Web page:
Belmore says of this piece: “I do not enjoy writing about my own work. But I like writing. I speak about my work in front of others. Revisiting sites. Places. Looking again at my ideas. Hearing the sounds made by my voice trying to remember time. ‘Manifesto’ is a place to hear the sound of my own writing. It is a private inner place made public. I like writing. But never real writing like a writer. Just my hand and my head working to mark down and speak beyond my body…. I view this experience as a process where I have the time and space to make my thoughts into an object. The result of this performance work will be the writing, not to be read but to exhibited as an object.”

For the past ten years, Rebecca Belmore has been exploring issues of identity and place through installation and site-specific works as well as performance art pieces. She has performed in numerous festivals, conferences, public galleries, artist-run centres and unofficial spaces for a wide range of audiences. Some venues include the Havana Biennale (1991), two performance biennials in Québec City (Premiere biennale d’art actuel de Québec, 1990; Rencontre internationale d’art performance de Québec, 1994), the American Indian Art Institute (1995), the Banff Centre (1997), 7a*11d Performance Art Festival (1997) and a tour of Germany organized by Boris Nieslony in 1998.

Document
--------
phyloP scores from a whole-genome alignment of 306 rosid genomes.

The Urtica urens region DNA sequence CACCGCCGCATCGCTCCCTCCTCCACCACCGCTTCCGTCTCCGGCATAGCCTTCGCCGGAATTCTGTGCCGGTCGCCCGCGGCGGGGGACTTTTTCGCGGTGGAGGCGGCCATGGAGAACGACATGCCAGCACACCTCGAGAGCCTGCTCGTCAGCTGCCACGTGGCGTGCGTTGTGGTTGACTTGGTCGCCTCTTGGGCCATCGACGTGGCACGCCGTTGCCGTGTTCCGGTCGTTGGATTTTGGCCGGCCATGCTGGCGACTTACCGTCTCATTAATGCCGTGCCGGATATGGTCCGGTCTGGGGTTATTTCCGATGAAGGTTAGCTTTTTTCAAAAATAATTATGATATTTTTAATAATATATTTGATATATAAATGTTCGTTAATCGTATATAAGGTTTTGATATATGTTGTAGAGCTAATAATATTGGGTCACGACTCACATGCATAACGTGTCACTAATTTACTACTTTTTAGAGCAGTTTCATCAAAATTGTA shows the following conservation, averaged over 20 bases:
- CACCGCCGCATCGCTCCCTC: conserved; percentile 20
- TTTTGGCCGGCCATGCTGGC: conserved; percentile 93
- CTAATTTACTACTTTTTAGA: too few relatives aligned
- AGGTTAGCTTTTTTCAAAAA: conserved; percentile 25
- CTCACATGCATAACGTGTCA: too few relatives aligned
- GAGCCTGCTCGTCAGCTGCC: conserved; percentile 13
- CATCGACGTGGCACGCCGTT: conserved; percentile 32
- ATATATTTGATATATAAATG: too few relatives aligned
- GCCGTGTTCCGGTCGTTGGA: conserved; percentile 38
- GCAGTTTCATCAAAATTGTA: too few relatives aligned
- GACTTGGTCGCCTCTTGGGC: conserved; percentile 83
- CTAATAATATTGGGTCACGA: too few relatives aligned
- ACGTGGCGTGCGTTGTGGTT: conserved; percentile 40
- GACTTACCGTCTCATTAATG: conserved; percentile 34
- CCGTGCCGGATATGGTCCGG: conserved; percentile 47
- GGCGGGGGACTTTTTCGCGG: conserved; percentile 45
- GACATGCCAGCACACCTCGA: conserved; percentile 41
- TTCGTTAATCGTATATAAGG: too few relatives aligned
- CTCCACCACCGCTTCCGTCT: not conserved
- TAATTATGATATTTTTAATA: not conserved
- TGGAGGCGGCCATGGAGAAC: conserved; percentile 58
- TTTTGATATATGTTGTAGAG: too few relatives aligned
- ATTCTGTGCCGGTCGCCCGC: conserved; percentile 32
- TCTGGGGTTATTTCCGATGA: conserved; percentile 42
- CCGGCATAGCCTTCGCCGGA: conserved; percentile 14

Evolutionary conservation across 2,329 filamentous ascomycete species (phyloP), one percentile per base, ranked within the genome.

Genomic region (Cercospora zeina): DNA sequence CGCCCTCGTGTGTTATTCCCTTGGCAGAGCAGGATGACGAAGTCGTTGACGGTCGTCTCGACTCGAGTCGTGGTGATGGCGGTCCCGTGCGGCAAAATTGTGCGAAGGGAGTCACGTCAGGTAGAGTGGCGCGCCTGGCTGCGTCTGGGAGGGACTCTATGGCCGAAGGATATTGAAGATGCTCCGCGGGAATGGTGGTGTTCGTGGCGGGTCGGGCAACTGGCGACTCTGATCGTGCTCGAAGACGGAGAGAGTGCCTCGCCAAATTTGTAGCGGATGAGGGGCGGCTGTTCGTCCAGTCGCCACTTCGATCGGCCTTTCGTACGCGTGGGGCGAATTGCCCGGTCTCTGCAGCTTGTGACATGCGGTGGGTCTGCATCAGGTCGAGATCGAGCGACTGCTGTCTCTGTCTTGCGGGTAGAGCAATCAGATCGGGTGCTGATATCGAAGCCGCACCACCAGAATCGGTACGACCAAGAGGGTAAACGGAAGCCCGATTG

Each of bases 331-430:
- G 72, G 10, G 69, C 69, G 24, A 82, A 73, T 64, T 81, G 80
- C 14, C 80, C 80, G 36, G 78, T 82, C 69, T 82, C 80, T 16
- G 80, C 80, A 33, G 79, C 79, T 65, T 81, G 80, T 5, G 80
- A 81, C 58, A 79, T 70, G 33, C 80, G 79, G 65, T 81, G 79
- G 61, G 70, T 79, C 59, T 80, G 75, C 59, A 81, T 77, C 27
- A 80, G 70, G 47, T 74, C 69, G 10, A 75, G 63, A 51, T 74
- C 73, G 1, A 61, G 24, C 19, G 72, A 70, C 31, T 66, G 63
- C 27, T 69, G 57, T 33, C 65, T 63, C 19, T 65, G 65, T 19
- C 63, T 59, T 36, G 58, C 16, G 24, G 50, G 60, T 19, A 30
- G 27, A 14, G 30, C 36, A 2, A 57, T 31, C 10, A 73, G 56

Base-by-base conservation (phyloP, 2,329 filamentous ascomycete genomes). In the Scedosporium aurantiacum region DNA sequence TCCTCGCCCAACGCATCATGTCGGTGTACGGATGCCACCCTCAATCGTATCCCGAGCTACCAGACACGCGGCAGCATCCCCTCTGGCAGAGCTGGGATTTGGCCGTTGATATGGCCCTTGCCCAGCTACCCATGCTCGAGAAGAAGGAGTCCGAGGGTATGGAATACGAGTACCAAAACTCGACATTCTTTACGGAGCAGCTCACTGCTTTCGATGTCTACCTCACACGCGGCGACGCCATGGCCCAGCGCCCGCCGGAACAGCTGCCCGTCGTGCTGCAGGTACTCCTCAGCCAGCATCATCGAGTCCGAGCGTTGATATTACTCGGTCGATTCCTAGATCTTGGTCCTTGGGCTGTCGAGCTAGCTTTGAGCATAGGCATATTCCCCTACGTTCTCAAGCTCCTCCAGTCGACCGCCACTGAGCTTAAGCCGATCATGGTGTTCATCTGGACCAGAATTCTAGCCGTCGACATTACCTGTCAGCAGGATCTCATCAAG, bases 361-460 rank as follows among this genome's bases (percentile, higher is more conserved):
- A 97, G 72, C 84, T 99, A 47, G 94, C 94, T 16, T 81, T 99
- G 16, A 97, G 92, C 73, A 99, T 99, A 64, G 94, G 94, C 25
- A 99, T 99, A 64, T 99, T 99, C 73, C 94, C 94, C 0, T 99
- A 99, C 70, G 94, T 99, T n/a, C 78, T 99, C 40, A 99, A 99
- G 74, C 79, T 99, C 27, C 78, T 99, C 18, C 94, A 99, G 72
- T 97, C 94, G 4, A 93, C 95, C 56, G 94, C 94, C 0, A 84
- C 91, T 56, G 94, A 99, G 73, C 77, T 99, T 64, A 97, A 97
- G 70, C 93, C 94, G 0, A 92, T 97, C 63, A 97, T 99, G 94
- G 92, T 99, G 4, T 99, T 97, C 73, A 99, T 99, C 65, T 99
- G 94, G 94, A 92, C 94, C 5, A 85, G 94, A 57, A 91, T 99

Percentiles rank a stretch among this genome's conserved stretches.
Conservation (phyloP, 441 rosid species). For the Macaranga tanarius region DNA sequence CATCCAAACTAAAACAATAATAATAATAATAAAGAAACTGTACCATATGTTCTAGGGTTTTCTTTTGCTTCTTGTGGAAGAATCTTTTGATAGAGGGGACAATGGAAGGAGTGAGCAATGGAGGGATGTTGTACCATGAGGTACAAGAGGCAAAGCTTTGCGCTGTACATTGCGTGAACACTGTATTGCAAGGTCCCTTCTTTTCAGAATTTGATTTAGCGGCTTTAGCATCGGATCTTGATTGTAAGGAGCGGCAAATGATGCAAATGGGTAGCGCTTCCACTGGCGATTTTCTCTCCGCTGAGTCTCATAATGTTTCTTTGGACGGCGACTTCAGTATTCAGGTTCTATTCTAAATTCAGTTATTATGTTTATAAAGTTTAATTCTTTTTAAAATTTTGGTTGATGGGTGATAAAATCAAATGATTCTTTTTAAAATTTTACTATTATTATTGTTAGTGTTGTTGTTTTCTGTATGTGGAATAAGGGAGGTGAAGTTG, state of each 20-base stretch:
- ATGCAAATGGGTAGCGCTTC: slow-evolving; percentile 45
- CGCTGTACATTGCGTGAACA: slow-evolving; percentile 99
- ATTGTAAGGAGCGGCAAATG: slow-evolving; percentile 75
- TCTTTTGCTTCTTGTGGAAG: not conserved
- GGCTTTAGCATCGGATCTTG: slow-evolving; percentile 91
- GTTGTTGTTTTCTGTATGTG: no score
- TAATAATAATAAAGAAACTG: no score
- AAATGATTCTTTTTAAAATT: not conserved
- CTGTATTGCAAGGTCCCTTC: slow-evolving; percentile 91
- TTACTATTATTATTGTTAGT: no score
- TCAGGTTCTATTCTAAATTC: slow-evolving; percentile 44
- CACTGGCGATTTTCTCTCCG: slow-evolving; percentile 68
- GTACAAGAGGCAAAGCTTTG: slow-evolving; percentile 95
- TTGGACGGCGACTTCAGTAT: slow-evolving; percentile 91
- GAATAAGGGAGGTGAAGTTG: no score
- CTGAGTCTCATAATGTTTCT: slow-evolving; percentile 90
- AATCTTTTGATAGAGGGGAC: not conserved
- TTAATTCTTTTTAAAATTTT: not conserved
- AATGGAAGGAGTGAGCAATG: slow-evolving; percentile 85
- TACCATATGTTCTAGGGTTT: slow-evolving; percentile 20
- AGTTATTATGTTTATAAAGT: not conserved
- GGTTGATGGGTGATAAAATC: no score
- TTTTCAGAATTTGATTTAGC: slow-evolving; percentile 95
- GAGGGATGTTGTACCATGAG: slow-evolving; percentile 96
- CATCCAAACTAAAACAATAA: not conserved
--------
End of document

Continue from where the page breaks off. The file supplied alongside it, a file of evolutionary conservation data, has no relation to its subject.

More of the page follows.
Image (above) © Rebecca Belmore, Manifesto, 1999. Photo by Paul Couillard.

Performance Yellow

This fragrance opens us to the question, has the show started? It's winter, the theatre is colder than the street and the room is filled with people and all their winter smells: wet faux leather, down, too much shampoo, and beer breath. The atmosphere is a trickster. Am I late, am I early?

Top Notes

yellow mandarin, mimosa

Middle Notes

honey, chamomile, salt

Base Notes

narcissus, guaiac wood, piss, beer